Some of the therapy ‘gurus’ and hypnotherapy techniques are heavily promoted and advertised, and can be targeted towards those novices (and even some established therapists) who have limited training/knowledge; offering ‘revolutionary methods’ as diverse remedies, ‘curing anything’ whilst being both ‘fast’ and ‘easy to apply effectively’. It’s an attractive idea, and whilst it would be great to have a ‘pre-packaged, quick, fix-all technique/model’, in reality, many of these courses and their ‘special models’ or ‘ground-breaking, modern techniques’ are in fact re-packaged ‘standard approaches’, delivering a ‘jazzed up’ version of the basics, whilst leaving out much of the underlying theory and supportive information that would allow for a much more informed and scientific (i.e. evidenced) base from which to learn and practice effectively. In fact, many of these techniques (or the parts of their sum/variations thereof) are taught on good foundation/practitioner level training courses.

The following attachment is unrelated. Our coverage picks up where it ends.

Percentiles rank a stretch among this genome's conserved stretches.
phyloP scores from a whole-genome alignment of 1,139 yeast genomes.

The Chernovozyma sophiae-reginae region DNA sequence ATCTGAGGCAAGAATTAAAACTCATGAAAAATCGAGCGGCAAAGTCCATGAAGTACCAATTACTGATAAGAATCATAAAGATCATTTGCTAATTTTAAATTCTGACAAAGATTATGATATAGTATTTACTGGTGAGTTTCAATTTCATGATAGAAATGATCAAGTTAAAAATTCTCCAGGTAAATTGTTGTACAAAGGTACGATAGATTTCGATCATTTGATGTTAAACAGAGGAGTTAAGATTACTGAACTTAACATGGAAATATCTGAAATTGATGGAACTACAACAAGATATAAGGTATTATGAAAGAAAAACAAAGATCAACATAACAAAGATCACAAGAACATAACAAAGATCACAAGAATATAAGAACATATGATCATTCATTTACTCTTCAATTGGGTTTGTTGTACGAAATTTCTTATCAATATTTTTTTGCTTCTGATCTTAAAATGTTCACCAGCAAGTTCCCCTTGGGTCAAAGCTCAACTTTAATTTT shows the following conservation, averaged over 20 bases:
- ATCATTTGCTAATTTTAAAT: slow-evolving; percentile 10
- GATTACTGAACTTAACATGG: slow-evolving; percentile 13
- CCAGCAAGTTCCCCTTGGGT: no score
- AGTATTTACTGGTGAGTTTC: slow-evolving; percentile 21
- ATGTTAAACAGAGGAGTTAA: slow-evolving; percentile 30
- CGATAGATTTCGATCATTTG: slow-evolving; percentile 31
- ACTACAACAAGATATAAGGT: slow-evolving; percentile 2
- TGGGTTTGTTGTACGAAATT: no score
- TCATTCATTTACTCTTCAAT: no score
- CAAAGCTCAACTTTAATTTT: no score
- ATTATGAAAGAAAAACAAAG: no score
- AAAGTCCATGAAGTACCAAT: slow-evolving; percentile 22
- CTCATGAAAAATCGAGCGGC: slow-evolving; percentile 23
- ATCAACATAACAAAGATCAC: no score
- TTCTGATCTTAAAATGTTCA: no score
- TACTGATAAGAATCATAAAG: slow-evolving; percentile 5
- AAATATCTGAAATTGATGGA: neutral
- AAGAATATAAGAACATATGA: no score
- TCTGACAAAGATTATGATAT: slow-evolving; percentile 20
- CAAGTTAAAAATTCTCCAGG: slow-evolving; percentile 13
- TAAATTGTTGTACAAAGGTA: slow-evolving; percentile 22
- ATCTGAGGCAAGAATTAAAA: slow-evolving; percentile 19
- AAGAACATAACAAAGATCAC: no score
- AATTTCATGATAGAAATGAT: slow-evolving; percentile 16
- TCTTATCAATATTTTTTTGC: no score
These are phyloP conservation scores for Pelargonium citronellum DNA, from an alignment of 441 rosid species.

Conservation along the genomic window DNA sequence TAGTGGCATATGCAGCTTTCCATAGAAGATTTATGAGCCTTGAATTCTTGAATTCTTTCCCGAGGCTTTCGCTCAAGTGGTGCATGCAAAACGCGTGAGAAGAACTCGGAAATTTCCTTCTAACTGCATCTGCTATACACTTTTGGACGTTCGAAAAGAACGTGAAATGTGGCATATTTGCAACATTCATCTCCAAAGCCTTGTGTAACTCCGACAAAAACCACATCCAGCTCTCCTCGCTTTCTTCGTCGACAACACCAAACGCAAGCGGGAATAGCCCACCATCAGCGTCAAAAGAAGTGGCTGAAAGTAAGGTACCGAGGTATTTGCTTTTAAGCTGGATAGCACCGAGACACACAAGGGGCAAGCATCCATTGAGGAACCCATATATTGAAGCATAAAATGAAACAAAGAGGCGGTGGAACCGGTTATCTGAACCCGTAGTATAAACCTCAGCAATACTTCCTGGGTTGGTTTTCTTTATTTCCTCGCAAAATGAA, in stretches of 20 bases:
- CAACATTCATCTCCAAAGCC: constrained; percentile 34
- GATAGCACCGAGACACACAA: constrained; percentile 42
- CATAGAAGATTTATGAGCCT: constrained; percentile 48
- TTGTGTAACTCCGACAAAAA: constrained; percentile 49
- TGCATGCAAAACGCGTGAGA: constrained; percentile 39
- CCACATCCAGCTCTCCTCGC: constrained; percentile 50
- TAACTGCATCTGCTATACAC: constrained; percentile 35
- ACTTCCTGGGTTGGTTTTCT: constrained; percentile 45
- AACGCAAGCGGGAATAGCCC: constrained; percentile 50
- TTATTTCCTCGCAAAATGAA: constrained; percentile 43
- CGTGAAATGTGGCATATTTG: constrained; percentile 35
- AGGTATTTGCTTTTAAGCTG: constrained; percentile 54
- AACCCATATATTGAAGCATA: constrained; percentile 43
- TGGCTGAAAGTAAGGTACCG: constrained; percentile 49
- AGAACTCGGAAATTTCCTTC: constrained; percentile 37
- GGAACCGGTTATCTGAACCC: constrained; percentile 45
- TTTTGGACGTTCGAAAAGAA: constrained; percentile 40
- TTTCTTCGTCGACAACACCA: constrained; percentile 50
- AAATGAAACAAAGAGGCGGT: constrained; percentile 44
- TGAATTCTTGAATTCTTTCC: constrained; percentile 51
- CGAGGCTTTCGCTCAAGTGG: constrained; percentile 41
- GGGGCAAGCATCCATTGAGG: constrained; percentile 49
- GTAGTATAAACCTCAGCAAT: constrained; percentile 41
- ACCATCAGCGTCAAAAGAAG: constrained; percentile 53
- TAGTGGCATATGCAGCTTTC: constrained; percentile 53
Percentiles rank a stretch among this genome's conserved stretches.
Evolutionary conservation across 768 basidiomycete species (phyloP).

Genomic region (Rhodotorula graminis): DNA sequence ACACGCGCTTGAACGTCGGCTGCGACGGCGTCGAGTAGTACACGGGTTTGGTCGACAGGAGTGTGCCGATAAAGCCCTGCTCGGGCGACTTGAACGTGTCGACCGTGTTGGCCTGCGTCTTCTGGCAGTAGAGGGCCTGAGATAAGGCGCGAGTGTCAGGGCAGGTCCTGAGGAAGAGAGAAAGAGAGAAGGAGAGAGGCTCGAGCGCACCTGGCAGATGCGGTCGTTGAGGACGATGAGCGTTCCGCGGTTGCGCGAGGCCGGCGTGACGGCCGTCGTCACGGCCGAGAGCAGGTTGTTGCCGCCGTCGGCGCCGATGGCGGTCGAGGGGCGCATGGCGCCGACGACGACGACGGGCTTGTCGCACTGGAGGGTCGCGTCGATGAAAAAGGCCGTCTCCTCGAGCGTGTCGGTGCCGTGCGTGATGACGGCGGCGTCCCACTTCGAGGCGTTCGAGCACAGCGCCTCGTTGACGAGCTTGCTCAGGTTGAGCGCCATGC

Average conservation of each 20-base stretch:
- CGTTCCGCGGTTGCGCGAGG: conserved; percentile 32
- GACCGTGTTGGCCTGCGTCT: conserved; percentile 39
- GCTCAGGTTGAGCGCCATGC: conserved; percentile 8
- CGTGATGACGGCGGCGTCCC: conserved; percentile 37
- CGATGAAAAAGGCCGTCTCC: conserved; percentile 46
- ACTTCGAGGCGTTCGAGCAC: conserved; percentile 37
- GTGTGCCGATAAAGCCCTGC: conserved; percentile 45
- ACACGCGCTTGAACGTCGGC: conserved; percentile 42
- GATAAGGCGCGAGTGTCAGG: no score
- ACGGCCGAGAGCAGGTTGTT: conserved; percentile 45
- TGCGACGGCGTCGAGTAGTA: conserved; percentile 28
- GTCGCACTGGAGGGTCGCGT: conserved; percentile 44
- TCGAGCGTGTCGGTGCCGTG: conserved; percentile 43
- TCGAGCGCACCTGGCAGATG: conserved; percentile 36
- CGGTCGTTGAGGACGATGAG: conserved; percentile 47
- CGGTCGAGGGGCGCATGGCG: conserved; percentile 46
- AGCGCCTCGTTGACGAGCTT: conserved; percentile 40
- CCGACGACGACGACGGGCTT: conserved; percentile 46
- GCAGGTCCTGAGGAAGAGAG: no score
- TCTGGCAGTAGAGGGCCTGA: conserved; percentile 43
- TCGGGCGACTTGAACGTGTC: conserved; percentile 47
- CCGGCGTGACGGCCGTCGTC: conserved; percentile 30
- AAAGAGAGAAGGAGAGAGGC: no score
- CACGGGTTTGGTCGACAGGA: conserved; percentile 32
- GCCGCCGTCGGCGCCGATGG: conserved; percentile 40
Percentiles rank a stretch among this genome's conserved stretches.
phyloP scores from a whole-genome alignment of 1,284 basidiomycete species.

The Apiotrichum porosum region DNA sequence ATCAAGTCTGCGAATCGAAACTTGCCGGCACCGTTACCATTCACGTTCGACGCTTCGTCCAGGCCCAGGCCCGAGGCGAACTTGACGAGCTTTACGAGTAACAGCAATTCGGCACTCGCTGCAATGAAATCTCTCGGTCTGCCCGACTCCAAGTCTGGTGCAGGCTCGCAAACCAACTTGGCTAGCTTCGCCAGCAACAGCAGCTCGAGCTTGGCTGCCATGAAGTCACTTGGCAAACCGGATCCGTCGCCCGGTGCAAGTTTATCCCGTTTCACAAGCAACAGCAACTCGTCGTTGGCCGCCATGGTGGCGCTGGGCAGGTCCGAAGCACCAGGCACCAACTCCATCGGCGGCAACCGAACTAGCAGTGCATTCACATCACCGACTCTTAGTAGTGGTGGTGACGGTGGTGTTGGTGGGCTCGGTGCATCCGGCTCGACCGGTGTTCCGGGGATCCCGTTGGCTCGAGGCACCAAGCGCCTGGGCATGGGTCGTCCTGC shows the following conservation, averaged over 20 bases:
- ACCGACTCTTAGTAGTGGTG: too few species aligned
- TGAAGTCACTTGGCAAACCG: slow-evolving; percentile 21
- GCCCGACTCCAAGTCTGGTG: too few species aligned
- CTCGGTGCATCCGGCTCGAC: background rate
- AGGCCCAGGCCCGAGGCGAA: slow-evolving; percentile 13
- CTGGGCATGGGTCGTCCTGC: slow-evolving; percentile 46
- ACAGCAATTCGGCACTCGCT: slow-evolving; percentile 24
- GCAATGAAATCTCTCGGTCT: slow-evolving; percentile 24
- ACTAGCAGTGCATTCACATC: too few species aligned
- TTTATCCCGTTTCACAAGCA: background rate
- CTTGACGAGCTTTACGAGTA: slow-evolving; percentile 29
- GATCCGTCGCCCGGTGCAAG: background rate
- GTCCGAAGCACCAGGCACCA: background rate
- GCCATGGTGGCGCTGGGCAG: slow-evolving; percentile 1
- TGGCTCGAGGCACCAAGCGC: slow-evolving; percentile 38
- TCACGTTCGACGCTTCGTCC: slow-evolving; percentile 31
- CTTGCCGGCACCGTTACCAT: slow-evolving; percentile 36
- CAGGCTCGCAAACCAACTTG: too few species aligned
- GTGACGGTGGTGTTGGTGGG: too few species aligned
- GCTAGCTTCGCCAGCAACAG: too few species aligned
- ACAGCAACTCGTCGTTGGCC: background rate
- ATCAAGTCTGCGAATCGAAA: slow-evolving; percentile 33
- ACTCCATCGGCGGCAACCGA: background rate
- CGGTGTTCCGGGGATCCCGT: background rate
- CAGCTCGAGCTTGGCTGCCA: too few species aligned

By gathering skills and knowledge, piecemeal, it may seem like a quick route to becoming a hypnotherapist, yet there is a significant risk that either students will be missing some important information (such as where hypnotherapy can be contra-indicated and why), or that the information they have gathered doesn’t quite ‘link together’ in a practical ‘working model’ (such as how to advance treatment beyond the initial approach, if said approach has not worked for the client). Furthermore, key points, such as legislation, practice management, record keeping, client intake, challenging clients, various treatment approaches, conditions, and so forth, that may be automatically covered on a longer course, don’t tend to be relevant to shorter, more topic/method-focused courses. Another key point that may be glossed over (or dismissed) on the shorter courses, is that by not meeting the UK minimum competence standards set out in the Hypnotherapy Core Curriculum, it isn’t possible to register with the hypnotherapy profession’s voluntary regulator, the Complementary and Natural Healthcare Council (CNHC). Such registration can be a source of reassurance for the public, that a practitioner has had adequate training.